The 32-bit files in HDR are necessary because each individual pixel holds the R/G/B information from 5, 8, 10, etc individual captures. So you need extra bit depth just to hold all that data. But it's not the bit depth per se that creates the higher dynamic range -- it's the content of that pixel information that does.
     
  21. dslater

    dslater Subscriber

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    I am well aware of this - However, I think it is pretty obvious that digital sensor manufacturers wouldn't create a 32-bit chip unless the sensors had the dynamic range to take advantage of it.
     
  22. DrPablo

    DrPablo Member

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    True. Though I think the dynamic range of current digital cameras is pretty much fine. All they need to do is make the shadows far less noisy and make the highlights end much less abruptly. DSLRs already have a much greater latitude than slide film, and they're comparable to a negative with standard development.
     
  23. dslater

    dslater Subscriber

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    Hmm - that's not what I understood. everything I've read indicates digital sensors have about the same dynamic range as slide film. In any case B&W film processed properly has a much wider dynamic range than digital sensors or color film. I'd like to see a digital sensor with at least as much range as B&W and preferably more. There are always difficult lighting situations that need more range to capture.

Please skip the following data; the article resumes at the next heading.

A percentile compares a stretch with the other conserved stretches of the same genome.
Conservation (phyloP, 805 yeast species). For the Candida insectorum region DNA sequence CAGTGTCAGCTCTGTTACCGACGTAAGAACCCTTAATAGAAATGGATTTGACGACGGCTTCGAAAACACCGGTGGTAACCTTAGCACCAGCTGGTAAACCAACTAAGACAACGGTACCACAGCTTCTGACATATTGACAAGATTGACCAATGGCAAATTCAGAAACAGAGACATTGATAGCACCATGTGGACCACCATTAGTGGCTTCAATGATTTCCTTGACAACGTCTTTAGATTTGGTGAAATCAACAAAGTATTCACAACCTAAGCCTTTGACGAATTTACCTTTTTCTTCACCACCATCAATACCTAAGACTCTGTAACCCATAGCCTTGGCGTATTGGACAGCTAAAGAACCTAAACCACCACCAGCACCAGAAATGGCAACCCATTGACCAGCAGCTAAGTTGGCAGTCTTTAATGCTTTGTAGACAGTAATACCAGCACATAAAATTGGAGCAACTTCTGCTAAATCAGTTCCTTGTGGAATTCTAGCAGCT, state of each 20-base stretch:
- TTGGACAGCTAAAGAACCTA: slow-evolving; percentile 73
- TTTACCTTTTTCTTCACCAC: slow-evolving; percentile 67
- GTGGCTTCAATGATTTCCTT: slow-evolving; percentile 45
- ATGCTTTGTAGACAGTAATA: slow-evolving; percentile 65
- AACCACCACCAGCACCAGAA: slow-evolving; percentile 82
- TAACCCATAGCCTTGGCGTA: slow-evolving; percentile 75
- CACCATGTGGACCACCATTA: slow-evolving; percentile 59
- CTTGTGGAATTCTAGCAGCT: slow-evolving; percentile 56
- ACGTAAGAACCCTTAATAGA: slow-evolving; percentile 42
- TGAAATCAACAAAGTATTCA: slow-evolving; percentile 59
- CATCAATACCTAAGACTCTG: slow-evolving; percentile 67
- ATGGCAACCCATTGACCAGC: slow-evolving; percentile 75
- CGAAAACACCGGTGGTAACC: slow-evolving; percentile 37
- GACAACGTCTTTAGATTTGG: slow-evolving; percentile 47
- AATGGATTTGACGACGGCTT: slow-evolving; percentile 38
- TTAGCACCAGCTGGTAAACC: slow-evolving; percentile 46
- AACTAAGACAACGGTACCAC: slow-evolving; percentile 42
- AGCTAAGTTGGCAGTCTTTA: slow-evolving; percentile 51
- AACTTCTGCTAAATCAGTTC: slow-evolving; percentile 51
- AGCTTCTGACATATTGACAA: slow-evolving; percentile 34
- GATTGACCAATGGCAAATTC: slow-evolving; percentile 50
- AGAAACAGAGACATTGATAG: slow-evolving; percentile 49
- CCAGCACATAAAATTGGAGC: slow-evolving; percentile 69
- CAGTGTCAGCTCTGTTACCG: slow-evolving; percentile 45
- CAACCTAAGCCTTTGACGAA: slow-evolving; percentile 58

24. DrPablo

    DrPablo Member

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    Some guy on FredMiranda did a huge study in which people put their cameras on manual, and shot a series of pictures of a wall, adjusting exposure by 1/3 of a stop, and the dynamic range was determined to be the number of stops between the lowest and highest exposure setting where there was recognizable detail.

    The average was something like 7 2/3 stops, and some people (mainly with full frame cameras) reported over 9 stops. I'm sure some of this DR is not necessarily useful DR, like the bottom 1 stop and the top ~ 1/2 stop. But still, that's a pretty good DR. Part of the problem is that there is no shoulder, though, so highlights end up being all weighted equally until they cut out. So the DR is qualitatively different than on film.

    I haven't studied this formally, but I'd give Velvia maybe 4 useful stops in my experience, and Astia maybe 6 or 7. I definitely have to be more careful these days shooting slide film than I ever did when I predominantly shot digital. Then again I could shoot 800 pictures to make sure I hit the exposure on one of them, and I'm not doing that with 8x10 slide film.
     
  25. bjorke

    bjorke Member

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    I think "Photo Techniques" did a similar study (was it "Digital Photo Pro"?) that showed varying dyanamic range between a # of cameras. The best cameras did very well. What was interesting to me was that the camers with the widest DR were not known as the best cameras -- because, apparently, they also had a lot of variance (noise) in the extremes of their ranges. Cameras with low variance AND wide DR were, as you might expect, top-dollar items.

    (At this point the little clown on a tricycle comes through reminding us all that film frames do not display these artifacts, and behave with great consistency across all acceptable ranges -- that is, they are still a match for the best commercial/consumer digi sensors)